Where are your customers?

Customers in a MallJacob Morgan with Chess Media Group wrote a short but sweet post in mid-March. His approach to convincing potential clients on adopting social media goes like this:

“If I told you that many of your customers and prospects interacted and communicated in the social space would you invest in having a presence there?”

“What if I told you that you would never know you made a single direct dollar off of any of those customers and prospects in the social space, but you knew that they were still there, would you still invest?”

Now step in the executive’s shoes for a moment and imagine how you would react. Would you say, “Yeah, even still, I refuse to go where my customers are.” Of course you wouldn’t and that is why this approach is effective.

There is a sense of urgency within both small and medium sized businesses, but when we look at large companies, they are publishing hugely effective social media campaigns. There’s a disconnect. Small and medium sized businesses don’t usually have PR and Marketing departments. If they do, it’s one or two employees representing each main department. With small businesses, it’s a resource issue, so many times you have executives sitting in their office justifying social media out the window. So what might motivate decision makers, within companies, to integrate social media in their departmental plans?

Executives like numbers

Show executives the potential of social media by using statistics. There was a great post over on the Social Media Club website a couple of days ago, based on the 2011 Social Media Marketing Industry Report. That post highlighted the benefits of using social media platforms:

Numbers for Executives

- 72 percent of respondents said social media Increases website traffic

- Improved Search Rankings – (62%)

- New Partnerships – (59%)

- Better Sales – (48%)

- Reduction in Marketing Costs – (59% for self-employed, 58% for small businesses)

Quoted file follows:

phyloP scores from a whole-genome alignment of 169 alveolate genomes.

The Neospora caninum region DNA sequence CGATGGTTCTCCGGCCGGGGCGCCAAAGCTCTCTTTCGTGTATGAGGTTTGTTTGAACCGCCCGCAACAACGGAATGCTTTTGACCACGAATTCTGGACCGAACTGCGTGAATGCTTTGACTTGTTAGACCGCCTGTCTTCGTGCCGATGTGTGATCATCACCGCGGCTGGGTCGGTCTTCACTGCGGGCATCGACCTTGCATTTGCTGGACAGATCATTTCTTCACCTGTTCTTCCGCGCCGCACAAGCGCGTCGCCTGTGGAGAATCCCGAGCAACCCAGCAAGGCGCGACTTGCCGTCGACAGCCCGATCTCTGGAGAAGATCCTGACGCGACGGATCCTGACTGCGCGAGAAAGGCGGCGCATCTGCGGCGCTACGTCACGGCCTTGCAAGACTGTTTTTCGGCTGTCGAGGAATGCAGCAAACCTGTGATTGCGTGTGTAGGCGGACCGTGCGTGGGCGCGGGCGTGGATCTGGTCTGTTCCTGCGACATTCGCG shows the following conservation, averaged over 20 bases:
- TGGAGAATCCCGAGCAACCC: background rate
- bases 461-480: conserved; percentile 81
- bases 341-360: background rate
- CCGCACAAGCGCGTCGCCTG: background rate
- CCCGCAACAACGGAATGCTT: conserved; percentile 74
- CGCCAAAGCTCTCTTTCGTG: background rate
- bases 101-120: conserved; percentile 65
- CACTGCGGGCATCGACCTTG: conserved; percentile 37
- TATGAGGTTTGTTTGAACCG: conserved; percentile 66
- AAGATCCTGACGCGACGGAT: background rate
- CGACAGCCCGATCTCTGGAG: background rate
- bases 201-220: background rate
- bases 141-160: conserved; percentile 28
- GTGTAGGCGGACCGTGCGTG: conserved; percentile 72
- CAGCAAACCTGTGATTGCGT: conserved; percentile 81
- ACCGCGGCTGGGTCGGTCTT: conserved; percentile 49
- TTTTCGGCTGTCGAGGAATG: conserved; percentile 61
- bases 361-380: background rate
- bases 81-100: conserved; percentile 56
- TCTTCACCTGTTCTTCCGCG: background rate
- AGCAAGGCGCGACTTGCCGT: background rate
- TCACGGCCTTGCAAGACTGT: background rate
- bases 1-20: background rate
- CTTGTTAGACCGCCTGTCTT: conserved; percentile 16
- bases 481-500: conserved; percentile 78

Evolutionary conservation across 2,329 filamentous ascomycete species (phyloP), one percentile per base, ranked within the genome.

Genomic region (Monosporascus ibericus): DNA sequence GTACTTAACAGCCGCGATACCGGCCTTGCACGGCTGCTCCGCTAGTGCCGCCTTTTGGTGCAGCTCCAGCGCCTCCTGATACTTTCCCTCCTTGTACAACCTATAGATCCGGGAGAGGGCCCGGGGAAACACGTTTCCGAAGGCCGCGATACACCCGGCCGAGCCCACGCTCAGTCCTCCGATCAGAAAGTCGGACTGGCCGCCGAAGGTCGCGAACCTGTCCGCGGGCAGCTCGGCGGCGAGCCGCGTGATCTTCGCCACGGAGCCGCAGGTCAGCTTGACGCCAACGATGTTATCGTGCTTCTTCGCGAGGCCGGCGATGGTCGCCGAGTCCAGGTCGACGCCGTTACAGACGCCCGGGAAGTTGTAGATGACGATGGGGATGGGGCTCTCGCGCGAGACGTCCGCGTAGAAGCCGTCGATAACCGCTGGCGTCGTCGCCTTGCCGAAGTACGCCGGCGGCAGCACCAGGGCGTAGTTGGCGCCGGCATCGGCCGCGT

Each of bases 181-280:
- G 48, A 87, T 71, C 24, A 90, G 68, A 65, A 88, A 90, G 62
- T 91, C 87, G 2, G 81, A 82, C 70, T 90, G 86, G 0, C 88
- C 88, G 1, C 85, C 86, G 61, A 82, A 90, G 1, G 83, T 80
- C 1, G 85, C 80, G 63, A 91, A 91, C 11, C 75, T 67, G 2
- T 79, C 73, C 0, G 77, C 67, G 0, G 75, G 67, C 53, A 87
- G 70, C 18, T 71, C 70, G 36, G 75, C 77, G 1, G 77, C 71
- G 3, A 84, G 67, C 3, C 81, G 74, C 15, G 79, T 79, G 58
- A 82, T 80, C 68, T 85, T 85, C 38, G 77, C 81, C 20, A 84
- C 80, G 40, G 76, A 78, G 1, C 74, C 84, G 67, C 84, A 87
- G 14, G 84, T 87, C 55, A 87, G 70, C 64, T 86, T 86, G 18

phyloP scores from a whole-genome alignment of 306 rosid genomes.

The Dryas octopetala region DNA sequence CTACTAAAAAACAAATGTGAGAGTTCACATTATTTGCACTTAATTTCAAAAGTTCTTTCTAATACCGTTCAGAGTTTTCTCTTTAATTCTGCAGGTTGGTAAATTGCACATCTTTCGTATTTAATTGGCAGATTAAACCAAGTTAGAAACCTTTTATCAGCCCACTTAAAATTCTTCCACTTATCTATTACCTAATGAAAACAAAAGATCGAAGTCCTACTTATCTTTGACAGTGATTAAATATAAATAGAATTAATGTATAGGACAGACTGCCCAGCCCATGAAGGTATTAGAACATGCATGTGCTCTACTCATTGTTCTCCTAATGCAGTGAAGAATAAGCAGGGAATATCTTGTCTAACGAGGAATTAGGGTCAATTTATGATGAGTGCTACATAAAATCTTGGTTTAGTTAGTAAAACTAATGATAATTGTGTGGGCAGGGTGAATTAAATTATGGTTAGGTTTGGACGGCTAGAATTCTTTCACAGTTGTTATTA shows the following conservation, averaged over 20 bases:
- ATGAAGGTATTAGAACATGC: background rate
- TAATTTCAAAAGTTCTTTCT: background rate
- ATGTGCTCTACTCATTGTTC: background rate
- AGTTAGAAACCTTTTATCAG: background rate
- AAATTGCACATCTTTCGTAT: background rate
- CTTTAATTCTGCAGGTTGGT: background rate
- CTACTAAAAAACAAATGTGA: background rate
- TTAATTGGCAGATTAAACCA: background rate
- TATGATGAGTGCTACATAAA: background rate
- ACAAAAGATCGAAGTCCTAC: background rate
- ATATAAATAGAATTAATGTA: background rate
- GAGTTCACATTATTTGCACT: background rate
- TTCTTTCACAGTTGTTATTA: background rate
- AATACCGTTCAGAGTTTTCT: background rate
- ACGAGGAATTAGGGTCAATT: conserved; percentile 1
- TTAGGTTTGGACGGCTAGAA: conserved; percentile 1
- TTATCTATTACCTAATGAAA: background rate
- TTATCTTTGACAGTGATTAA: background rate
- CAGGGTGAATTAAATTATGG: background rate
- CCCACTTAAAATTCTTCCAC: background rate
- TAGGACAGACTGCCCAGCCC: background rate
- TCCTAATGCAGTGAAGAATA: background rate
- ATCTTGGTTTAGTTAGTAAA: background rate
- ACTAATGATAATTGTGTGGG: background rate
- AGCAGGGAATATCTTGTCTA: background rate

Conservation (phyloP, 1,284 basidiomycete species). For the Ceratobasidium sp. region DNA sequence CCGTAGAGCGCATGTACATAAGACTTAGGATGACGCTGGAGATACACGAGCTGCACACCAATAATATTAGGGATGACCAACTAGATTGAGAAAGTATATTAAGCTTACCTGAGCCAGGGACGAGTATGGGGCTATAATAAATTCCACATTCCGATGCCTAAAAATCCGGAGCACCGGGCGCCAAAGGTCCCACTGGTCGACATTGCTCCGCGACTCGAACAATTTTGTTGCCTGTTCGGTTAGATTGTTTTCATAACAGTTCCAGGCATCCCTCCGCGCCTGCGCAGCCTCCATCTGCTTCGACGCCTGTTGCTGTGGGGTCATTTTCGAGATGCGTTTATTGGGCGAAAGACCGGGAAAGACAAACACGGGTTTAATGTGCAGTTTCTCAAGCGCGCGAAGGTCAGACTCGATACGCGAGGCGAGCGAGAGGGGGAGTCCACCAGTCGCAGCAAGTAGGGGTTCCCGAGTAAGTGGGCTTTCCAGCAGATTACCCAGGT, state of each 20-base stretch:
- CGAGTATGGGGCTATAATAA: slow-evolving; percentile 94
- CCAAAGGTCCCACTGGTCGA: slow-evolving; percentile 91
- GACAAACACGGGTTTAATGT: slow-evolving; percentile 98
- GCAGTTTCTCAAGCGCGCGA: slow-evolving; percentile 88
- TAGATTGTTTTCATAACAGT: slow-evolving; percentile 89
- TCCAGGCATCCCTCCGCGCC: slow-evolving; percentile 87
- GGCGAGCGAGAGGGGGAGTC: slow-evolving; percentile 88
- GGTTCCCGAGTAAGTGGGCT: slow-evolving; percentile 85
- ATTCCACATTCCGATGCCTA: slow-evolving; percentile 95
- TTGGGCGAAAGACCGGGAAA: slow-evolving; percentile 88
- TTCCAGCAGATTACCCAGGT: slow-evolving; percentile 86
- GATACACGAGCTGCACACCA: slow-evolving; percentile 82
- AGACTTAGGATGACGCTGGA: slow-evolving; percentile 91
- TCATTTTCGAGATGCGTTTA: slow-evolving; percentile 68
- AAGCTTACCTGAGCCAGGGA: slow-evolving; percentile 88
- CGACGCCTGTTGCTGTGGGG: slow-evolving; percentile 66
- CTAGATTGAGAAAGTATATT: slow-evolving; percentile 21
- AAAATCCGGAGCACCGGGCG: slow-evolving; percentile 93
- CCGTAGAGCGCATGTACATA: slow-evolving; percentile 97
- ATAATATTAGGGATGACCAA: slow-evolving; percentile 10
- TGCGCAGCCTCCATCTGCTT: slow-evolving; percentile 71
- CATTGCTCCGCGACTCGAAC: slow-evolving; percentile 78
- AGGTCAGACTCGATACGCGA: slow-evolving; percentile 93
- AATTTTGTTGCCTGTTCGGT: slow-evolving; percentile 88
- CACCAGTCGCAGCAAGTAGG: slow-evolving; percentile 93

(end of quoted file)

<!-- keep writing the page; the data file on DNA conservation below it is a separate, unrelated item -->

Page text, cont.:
- Respondents were twice as likely to increase leads using social media

Let’s face it, executives like numbers. They see the direct affect an action has on the bottom line. Most companies went through a phase where employees went to their director or manager and pointed at social media saying, “Come on, look everyone else is doing it.”, but of course in the beginning they had no numbers to prove it. If you research communications, marketing, public relations and media for years, then follow and research social media as it evolves, you will be convinced that social media is just about the most powerful tool so far in human history. Without numbers and statistics though, arguing this case is difficult. Executives, branch directors and managers are slowly realizing the potential of online communities, likely because we now have over 7 years of wide spread usage of blogs and a handful of years of accumulated usage and sales statistics from online social networks.

Consumer Expectations – An Example

Imagine an advanced software company. There are a few employees at this startup and they are selling custom programs, and yes they have had a few repeat customers, but they find acquiring new clients to be difficult. The executive is wondering why, and the reason is quite simple. Take a look at that bullet list above because the second item highlights the issue in this example. Search rankings are important, but make no mistake about it, those metrics are tied to social media. If I hear about a really interesting product and I google the company or product name, there should be at least a handful of results pointing to their website, but alas, in this case, there is only one related link. What do you imagine a potential customer will think with these results? Maybe, “This is an advanced software company trying to sell me a computer program and it’s hard for me to find them online?

When it comes to information and research, the online world is now more important than our physical world.